This was one of the best tastings I’ve been so far and my first vertical tasting. Expensive, and we were rushed at the end — the tour started at 4pm and we weren’t even halfway through the tasting at 7pm. I think instead of having the driver wait around, a deal with a local cab company would have put less pressure on us. It’s not the most value for money tasting, that would go to Ardbeg; nor is it the most fun and informative, that would be Laphroaig. Is it worth coming all the way out to Orkney? Yes, it was well worth the long trip out.

in going places |


Our flight was at 2.40pm but we still managed to fit in quite a lot for one morning. Drove east to Deerness and to Mull Head nature reserve. It’s a nice, short walk to the coast to see The Gloop, a cave / hole in the cliffs that together with the spectacular cliffs gave a great view. Drove back to the south islands to go to the Italian Chapel, which we missed on Sunday. It was built by Italian prisoners during WW2, and is the only building remaining of the site. Very postcard-y and I can see why it’s one of the most visited spots in Orkney.

Final stop was at Highland Park again. Three times in 3 days. No tasting, just some accessories shopping. I got a small lapel pin to go with the tasting glass and polo shirt I bought the other day. Filled up the car and parked back at Kirkwall town centre for quick walkaround and fish and chips lunch. They also had white and red pudding, that tasted somewhere between black pudding and sausages.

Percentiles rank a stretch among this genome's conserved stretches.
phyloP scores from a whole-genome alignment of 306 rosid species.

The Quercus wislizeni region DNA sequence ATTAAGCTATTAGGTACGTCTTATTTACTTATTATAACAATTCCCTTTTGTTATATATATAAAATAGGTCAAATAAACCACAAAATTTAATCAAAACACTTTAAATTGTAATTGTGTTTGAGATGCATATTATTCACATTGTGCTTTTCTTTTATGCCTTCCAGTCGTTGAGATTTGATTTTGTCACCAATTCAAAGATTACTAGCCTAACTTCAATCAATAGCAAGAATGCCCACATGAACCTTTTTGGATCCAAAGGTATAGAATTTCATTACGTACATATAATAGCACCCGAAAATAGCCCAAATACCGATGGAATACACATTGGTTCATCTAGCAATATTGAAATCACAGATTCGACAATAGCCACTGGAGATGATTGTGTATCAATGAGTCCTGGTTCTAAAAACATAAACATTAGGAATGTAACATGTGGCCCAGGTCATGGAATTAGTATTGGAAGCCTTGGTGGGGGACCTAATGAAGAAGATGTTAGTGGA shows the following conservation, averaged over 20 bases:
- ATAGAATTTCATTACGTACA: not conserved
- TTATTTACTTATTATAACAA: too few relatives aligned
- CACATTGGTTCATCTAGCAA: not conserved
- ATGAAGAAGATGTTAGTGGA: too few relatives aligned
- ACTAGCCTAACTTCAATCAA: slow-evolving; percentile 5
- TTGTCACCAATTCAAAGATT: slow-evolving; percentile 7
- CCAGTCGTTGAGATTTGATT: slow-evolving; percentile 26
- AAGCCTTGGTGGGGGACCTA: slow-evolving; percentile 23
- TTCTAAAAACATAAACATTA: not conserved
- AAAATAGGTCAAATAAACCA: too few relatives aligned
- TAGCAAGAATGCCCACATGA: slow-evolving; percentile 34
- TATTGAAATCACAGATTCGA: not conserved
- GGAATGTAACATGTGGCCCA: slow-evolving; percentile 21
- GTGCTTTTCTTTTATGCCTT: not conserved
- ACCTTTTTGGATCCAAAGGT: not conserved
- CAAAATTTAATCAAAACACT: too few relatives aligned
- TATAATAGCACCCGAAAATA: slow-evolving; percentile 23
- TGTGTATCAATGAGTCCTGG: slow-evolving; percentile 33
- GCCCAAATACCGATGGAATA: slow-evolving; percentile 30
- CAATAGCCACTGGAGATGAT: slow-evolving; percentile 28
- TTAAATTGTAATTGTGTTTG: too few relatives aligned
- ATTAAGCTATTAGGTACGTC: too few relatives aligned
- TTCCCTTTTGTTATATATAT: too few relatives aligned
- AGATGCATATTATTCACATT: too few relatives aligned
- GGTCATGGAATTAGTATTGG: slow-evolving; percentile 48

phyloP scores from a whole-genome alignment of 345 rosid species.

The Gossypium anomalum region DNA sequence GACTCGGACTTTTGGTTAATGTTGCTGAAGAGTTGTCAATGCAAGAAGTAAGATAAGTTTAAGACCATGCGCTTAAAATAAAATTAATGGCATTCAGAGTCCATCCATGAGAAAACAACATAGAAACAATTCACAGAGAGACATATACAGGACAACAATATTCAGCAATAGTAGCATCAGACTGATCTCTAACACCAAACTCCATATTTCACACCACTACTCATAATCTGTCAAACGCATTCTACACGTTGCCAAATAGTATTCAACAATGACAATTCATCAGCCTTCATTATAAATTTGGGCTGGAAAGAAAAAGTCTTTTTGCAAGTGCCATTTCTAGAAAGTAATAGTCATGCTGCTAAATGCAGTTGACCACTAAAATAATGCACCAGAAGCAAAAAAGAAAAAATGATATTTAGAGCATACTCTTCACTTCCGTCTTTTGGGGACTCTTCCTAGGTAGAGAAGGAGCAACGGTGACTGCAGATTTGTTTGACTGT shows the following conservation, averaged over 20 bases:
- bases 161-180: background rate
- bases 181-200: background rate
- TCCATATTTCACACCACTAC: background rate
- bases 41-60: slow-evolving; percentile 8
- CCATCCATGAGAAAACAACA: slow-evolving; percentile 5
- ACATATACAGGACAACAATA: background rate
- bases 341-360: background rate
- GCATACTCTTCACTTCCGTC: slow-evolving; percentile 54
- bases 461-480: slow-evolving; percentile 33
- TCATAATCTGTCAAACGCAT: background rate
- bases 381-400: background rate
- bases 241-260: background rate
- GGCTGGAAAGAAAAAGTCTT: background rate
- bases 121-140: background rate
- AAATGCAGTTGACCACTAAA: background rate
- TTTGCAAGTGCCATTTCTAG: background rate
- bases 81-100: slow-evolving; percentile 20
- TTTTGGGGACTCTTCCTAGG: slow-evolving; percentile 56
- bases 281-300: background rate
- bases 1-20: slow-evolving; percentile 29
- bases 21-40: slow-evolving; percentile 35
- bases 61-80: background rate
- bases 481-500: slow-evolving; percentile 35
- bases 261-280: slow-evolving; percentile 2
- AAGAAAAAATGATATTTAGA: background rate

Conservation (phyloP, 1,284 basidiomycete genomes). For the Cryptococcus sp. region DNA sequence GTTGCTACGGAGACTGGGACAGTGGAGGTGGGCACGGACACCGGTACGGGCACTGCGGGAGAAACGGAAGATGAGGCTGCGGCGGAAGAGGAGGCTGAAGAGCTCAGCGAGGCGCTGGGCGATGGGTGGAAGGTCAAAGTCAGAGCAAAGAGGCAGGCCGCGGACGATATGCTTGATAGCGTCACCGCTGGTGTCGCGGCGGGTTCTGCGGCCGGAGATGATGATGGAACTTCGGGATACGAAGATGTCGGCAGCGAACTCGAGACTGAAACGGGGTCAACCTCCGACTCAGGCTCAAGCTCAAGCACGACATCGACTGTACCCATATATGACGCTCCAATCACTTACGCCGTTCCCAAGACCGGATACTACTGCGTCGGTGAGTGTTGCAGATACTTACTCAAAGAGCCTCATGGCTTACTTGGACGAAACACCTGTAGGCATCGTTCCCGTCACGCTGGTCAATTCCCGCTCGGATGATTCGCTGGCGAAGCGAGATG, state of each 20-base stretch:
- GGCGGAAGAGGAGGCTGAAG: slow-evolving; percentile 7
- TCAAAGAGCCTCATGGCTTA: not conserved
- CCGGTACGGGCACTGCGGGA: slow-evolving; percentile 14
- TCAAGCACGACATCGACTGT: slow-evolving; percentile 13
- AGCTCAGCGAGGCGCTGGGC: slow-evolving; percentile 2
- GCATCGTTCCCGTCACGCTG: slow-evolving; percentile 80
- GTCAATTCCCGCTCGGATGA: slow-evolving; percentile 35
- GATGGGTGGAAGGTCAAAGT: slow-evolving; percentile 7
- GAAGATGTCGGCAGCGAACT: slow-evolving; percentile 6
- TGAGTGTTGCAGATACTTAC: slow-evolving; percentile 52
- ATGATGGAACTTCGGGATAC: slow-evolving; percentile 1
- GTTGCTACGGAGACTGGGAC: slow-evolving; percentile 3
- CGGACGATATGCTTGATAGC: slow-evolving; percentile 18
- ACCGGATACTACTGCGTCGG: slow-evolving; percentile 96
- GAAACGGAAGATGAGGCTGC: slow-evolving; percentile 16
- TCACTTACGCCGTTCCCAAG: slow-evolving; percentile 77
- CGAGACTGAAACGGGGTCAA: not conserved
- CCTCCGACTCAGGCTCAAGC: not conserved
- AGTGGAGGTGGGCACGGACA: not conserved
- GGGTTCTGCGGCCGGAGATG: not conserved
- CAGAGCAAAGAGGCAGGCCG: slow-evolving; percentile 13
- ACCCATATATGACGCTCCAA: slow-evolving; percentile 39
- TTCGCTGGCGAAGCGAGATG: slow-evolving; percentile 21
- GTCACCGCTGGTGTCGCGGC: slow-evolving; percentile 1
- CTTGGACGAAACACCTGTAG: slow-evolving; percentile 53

Uneventful flights home, connected at Aberdeen. Both flights from Kirkwall and Aberdeen were almost completely full, luckily they were short flights so not too uncomfortable. Picked up the whisky purchases from Saturday at Heathrow. My bounty this trip, from Heathrow and Aberdeen airports as well as Edinburgh and Highland Park distillery:

  • Highland Park St Magnus
  • Highland Park miniatures — 21, 25, 30yr
  • Laphroaig PX cask
  • Bunnahabhain Cruach-Mhona
  • Scapa 16yr
  • Old Pulteney 17yr
  • Mortlach 16yr
  • Dalwhinnie 15yr
  • Glengoyne 21yr

in going places |


Two cruise ships came into Kirkwall today, all the locals were talking about it. One of them, the Caribbean Princess, had 3,500 people so if all of them came on shore, it would double Kirkwall’s population. We watched them come via their small orange boats, and them they got on coaches or taxis. We were warned, and expected to see them all over the island at the popular tourist spots.

Nevertheless, we had a plan to follow. The first few stops were Maes Howe and the standing circles at Stenness. We did come across some of the cruisemates, but never intrusive. We didn’t join the tour at Maes Howe, just looked at the shop. We did however spend a lot of time at the stones. Fantastic, beautiful site. Then onwards to Skara Brae (shop only again) and the rock stacks at Yesnaby followed by the scenic coast at Birsay. A stop at Earl’s Palace and a short walk around the area. We had a quick lunch from the snack van of burgers and soft drinks, facing the wild bule sea. What a beautiful island.